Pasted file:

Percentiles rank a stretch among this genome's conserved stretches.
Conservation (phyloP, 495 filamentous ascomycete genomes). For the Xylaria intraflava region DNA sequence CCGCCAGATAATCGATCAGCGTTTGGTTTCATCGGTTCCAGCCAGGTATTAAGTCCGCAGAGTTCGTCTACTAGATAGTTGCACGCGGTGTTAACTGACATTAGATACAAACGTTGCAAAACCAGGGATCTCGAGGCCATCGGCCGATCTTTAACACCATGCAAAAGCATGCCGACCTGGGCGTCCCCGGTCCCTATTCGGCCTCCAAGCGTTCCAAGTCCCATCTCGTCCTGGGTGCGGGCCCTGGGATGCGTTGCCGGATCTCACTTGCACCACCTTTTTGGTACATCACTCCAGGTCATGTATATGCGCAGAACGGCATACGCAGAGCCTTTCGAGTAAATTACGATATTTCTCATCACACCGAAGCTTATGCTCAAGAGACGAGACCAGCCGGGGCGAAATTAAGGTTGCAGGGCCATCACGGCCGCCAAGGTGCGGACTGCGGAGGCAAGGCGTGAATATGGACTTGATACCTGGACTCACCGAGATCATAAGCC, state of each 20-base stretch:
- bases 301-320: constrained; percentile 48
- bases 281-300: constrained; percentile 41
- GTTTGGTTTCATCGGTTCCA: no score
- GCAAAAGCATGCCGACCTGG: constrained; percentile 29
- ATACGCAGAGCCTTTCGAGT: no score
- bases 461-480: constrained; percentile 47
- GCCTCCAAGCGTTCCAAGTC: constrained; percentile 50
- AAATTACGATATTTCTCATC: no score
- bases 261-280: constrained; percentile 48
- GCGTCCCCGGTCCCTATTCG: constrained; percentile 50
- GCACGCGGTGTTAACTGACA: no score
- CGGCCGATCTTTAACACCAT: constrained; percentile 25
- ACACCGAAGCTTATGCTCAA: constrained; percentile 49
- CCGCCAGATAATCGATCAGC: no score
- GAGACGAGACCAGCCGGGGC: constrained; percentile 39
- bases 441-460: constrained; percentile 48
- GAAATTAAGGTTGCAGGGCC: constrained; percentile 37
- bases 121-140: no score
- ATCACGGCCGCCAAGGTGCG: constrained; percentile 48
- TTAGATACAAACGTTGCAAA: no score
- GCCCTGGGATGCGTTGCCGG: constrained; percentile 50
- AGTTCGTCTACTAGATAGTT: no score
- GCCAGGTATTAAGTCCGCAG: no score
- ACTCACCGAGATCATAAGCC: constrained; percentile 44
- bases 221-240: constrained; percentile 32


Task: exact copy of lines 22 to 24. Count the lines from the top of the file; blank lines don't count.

- TTAGATACAAACGTTGCAAA: no score
- GCCCTGGGATGCGTTGCCGG: constrained; percentile 50
- AGTTCGTCTACTAGATAGTT: no score